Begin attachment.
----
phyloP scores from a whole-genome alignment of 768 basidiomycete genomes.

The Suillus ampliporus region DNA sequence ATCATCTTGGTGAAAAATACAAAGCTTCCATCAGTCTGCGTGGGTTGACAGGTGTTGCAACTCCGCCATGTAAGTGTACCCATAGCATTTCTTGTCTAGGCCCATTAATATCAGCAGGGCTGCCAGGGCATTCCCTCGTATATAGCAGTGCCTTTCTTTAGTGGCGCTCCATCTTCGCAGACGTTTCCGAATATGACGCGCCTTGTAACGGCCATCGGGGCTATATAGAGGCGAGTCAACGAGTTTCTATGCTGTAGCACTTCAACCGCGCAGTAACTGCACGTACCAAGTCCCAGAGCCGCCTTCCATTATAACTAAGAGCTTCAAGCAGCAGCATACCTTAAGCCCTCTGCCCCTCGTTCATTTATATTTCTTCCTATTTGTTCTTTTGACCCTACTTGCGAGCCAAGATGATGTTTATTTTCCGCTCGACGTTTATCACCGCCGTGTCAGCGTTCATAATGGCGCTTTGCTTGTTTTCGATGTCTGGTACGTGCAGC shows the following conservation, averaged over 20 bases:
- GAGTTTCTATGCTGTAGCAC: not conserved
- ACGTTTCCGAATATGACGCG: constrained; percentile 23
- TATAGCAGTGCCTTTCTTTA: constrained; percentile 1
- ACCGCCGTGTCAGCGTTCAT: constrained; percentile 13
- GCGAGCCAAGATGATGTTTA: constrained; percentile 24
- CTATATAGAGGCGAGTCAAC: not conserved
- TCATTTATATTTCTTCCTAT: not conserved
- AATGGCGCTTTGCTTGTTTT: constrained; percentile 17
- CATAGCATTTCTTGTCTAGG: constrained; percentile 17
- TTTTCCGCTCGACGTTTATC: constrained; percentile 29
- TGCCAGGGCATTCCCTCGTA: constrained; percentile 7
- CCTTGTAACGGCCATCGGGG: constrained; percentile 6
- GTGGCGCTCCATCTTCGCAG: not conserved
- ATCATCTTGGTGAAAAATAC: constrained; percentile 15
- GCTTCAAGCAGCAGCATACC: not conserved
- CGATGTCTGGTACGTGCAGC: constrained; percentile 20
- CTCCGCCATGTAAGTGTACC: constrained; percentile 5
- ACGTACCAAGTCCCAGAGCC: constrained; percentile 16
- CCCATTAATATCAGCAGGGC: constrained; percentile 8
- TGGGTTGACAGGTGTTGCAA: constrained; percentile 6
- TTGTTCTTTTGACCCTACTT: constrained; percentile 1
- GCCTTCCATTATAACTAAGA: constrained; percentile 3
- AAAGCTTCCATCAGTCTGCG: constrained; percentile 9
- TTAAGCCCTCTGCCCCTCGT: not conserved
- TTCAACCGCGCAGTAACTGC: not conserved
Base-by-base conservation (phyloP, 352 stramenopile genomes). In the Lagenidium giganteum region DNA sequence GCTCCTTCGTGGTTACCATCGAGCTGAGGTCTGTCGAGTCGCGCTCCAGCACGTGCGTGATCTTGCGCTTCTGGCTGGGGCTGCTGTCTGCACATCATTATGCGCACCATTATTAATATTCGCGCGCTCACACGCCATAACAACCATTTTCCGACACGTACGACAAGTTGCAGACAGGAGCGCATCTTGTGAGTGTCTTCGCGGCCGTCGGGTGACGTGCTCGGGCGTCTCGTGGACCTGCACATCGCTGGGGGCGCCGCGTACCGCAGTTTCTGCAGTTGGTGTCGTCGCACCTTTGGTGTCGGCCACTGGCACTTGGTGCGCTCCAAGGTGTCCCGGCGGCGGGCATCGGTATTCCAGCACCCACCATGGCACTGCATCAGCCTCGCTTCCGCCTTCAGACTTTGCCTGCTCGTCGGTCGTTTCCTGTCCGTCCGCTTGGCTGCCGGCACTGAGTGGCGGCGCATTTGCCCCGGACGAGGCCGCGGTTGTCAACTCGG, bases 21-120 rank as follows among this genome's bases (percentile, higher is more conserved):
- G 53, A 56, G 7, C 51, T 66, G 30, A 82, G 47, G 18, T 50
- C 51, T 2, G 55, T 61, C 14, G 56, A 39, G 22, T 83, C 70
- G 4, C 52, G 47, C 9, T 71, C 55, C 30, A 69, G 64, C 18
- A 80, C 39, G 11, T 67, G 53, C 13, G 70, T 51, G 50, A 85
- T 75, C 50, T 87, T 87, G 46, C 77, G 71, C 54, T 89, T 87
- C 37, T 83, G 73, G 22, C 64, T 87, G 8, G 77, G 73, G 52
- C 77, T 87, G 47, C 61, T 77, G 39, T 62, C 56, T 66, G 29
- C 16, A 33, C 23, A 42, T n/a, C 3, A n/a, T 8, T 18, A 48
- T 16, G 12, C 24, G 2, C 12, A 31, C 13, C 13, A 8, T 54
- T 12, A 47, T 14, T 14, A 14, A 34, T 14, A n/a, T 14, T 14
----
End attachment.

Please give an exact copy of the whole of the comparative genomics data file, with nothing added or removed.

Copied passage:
phyloP scores from a whole-genome alignment of 768 basidiomycete genomes.

The Suillus ampliporus region DNA sequence ATCATCTTGGTGAAAAATACAAAGCTTCCATCAGTCTGCGTGGGTTGACAGGTGTTGCAACTCCGCCATGTAAGTGTACCCATAGCATTTCTTGTCTAGGCCCATTAATATCAGCAGGGCTGCCAGGGCATTCCCTCGTATATAGCAGTGCCTTTCTTTAGTGGCGCTCCATCTTCGCAGACGTTTCCGAATATGACGCGCCTTGTAACGGCCATCGGGGCTATATAGAGGCGAGTCAACGAGTTTCTATGCTGTAGCACTTCAACCGCGCAGTAACTGCACGTACCAAGTCCCAGAGCCGCCTTCCATTATAACTAAGAGCTTCAAGCAGCAGCATACCTTAAGCCCTCTGCCCCTCGTTCATTTATATTTCTTCCTATTTGTTCTTTTGACCCTACTTGCGAGCCAAGATGATGTTTATTTTCCGCTCGACGTTTATCACCGCCGTGTCAGCGTTCATAATGGCGCTTTGCTTGTTTTCGATGTCTGGTACGTGCAGC shows the following conservation, averaged over 20 bases:
- GAGTTTCTATGCTGTAGCAC: not conserved
- ACGTTTCCGAATATGACGCG: constrained; percentile 23
- TATAGCAGTGCCTTTCTTTA: constrained; percentile 1
- ACCGCCGTGTCAGCGTTCAT: constrained; percentile 13
- GCGAGCCAAGATGATGTTTA: constrained; percentile 24
- CTATATAGAGGCGAGTCAAC: not conserved
- TCATTTATATTTCTTCCTAT: not conserved
- AATGGCGCTTTGCTTGTTTT: constrained; percentile 17
- CATAGCATTTCTTGTCTAGG: constrained; percentile 17
- TTTTCCGCTCGACGTTTATC: constrained; percentile 29
- TGCCAGGGCATTCCCTCGTA: constrained; percentile 7
- CCTTGTAACGGCCATCGGGG: constrained; percentile 6
- GTGGCGCTCCATCTTCGCAG: not conserved
- ATCATCTTGGTGAAAAATAC: constrained; percentile 15
- GCTTCAAGCAGCAGCATACC: not conserved
- CGATGTCTGGTACGTGCAGC: constrained; percentile 20
- CTCCGCCATGTAAGTGTACC: constrained; percentile 5
- ACGTACCAAGTCCCAGAGCC: constrained; percentile 16
- CCCATTAATATCAGCAGGGC: constrained; percentile 8
- TGGGTTGACAGGTGTTGCAA: constrained; percentile 6
- TTGTTCTTTTGACCCTACTT: constrained; percentile 1
- GCCTTCCATTATAACTAAGA: constrained; percentile 3
- AAAGCTTCCATCAGTCTGCG: constrained; percentile 9
- TTAAGCCCTCTGCCCCTCGT: not conserved
- TTCAACCGCGCAGTAACTGC: not conserved
Base-by-base conservation (phyloP, 352 stramenopile genomes). In the Lagenidium giganteum region DNA sequence GCTCCTTCGTGGTTACCATCGAGCTGAGGTCTGTCGAGTCGCGCTCCAGCACGTGCGTGATCTTGCGCTTCTGGCTGGGGCTGCTGTCTGCACATCATTATGCGCACCATTATTAATATTCGCGCGCTCACACGCCATAACAACCATTTTCCGACACGTACGACAAGTTGCAGACAGGAGCGCATCTTGTGAGTGTCTTCGCGGCCGTCGGGTGACGTGCTCGGGCGTCTCGTGGACCTGCACATCGCTGGGGGCGCCGCGTACCGCAGTTTCTGCAGTTGGTGTCGTCGCACCTTTGGTGTCGGCCACTGGCACTTGGTGCGCTCCAAGGTGTCCCGGCGGCGGGCATCGGTATTCCAGCACCCACCATGGCACTGCATCAGCCTCGCTTCCGCCTTCAGACTTTGCCTGCTCGTCGGTCGTTTCCTGTCCGTCCGCTTGGCTGCCGGCACTGAGTGGCGGCGCATTTGCCCCGGACGAGGCCGCGGTTGTCAACTCGG, bases 21-120 rank as follows among this genome's bases (percentile, higher is more conserved):
- G 53, A 56, G 7, C 51, T 66, G 30, A 82, G 47, G 18, T 50
- C 51, T 2, G 55, T 61, C 14, G 56, A 39, G 22, T 83, C 70
- G 4, C 52, G 47, C 9, T 71, C 55, C 30, A 69, G 64, C 18
- A 80, C 39, G 11, T 67, G 53, C 13, G 70, T 51, G 50, A 85
- T 75, C 50, T 87, T 87, G 46, C 77, G 71, C 54, T 89, T 87
- C 37, T 83, G 73, G 22, C 64, T 87, G 8, G 77, G 73, G 52
- C 77, T 87, G 47, C 61, T 77, G 39, T 62, C 56, T 66, G 29
- C 16, A 33, C 23, A 42, T n/a, C 3, A n/a, T 8, T 18, A 48
- T 16, G 12, C 24, G 2, C 12, A 31, C 13, C 13, A 8, T 54
- T 12, A 47, T 14, T 14, A 14, A 34, T 14, A n/a, T 14, T 14